Being exposed to different products is all well and good, but there’s the question of relevance. If InDesign is your bread-and-butter application, do you really care about Flash Professional? Adobe wants you to: after all, creating animations in InDesign for export as SWF files is a key feature of the new version. But if you design pages for print production (long may ye wave) or if you have a dedicated Web staff, you’re more interested in features like straddle heads than animation. In that case, maybe you’re better off purchasing the CS5 Design Standard for $1,299 (upgrades start at $499), which strips out the extraneous apps, but includes only the standard version of Photoshop.
So the ultimate question is: Should you upgrade to CS5? I’m going to be bold and say yes. There are a number of technical and feature-driven reasons to upgrade—64-bit, Flash Catalyst, HDR imaging improvements—but here’s my thinking.
If the last version you purchased was CS3 or before, then yes, definitely buy CS5. It’s commonly held that most users leapfrog versions anyway, so if you skipped CS4, your turn is up. But it’s more than that. New features in flagship products like Photoshop and Flash are worth the price of admission. In addition, the interoperability between applications is much smoother and more sophisticated than you’ve thus far experienced. If your exposure to the other apps in the suite is limited, you may need to see how the products are starting to gel as synthesized media-creation tools. Even if you’ve always avoided writing Flash code, I think it’s important to recognize the role Flash could play in your workflow, and thanks to
Flash Catalyst, you can now experiment with Flash without having to write code.
Take note, though: if you fall into the camp of CS3 or prior, you may be using a PowerPC-based Mac. CS5 runs only on Intel-based Macs. You’ll need to factor in the cost of a new machine in addition to the $599 upgrade from Creative Suite 3 Design Premium, in that case. I admit that this system requirement gives me pause. I do my design and imaging on my trusty G5 tower. And quite frankly, my purse strings are tugged tighter than they used to be. Forking over the $599 to upgrade from CS4 is one thing; another couple thousand for hardware is another. I’m not criticizing Adobe’s decision to make this requirement—it makes sense. I’m speaking as a freelancer scrabbling for work in a tight job market.
If you’re up-to-date on your software and hardware, the decision to adopt CS5 may be trickier. Personally, I’m an InDesign/Photoshop/Illustrator kind of gal. I could get by on CS4 for a while, even if I did have the right hardware. The Content-Aware Fill and Refine Edge features in Photoshop are pretty darn nifty—jaw dropping, even—but neither are essential to the work I do, although I’m sure they’d quickly become essential if I had them. The journalism geek in me loves being able to track text changes in InDesign CS5. But I’ve been able to work around that thus far in CS4. I could cite other examples, but you get my train of thought.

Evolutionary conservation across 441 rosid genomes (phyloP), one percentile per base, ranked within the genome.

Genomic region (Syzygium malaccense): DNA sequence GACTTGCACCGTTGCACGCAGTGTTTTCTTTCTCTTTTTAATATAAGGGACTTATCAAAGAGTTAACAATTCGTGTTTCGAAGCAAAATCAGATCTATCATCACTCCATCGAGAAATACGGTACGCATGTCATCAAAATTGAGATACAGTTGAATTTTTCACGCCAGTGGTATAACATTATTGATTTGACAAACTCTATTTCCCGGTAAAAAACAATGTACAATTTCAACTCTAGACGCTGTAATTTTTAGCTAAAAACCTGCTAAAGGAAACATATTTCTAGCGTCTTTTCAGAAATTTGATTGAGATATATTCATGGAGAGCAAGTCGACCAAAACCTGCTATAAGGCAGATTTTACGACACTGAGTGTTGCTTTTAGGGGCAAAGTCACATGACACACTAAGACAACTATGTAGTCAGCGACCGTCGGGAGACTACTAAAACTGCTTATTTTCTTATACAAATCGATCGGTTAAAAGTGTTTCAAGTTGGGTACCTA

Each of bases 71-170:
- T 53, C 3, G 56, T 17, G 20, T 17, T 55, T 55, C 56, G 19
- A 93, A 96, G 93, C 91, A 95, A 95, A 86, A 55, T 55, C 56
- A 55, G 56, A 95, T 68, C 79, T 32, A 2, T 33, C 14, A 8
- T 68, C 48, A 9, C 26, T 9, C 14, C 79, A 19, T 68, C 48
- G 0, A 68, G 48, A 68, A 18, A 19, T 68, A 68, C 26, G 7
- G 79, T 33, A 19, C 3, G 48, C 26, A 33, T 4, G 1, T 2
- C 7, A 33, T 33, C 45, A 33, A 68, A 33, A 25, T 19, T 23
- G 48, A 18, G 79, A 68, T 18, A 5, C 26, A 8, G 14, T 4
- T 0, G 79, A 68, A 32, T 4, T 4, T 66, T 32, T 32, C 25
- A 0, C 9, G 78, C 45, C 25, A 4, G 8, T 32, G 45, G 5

Adobe CS5 is more than just a sum of its products, however, and that’s one of the reasons I want to upgrade. It’s an important step toward entering a media landscape in which content is delivered across a wide variety of devices, such as smart phones, tablet computers, connected televisions, net books, and so on. (Let’s set aside the Apple-Adobe
iPhone-Flash kerfuffle for now.) It’s a dynamic world out there. Not so long ago, the idea of that quintessential print application InDesign being able to export Flash animation would have fallen in the category of, “what are you smoking?” In today’s media environment it makes perfect sense. Just ask Wired or The New York Times, both of which use InDesign and Flash in coordination to prepare print content for the Web and adapt Web video and animations for smart phones and tablet computers.
Given the state of the publishing industry, I’m a firm believer in developing as many skills as possible so you can have as many professional options as possible. I see a future in which print, online, and mobile media all live and work together in harmony, each one doing what it does best and reaffirming
Marshall McLuhan’s statement that the medium is the message.
There’s another aspect to upgrading that’s worth considering: The online tools included in CS5 extend the serviceability of the applications, among them CS Review for coordinating contributors on design critiques and Adobe
BrowserLab for previewing Web designs in different browsers. Adobe will continue to roll out these online services and apps (think Photoshop.com) at a more aggressive pace in the coming years. You should become familiar with this approach to Adobe software sooner rather than later.
With CS5, Adobe shows once again that it keeps pace with, and even stays a step ahead, of our changing times. When thinking about upgrading to CS5, it’s reasonable to want to sprint, to take the shortest route to the fastest result at the lowest price. I wouldn’t blame you for thinking that way. But if you can, train for a marathon instead. Consider that the investment you make now will pay off in the future when even more twists appear in the road and the route alters its course. Me? I’m hocking some old jewelry to enter that race with a new Mac and a new pair of Adobe running shoes for the long road ahead.
[Pamela Pfiffner is a freelance writer and editor in Portland, Oregon, and the former editor in chief of many Mac and design publications, including creativepro.com, MacUser, Publish, and InDesign Magazine. She has also written several books on Adobe, most recently Page by Page, a look at the 10-year evolution of Adobe InDesign.
Download the PDF here. ]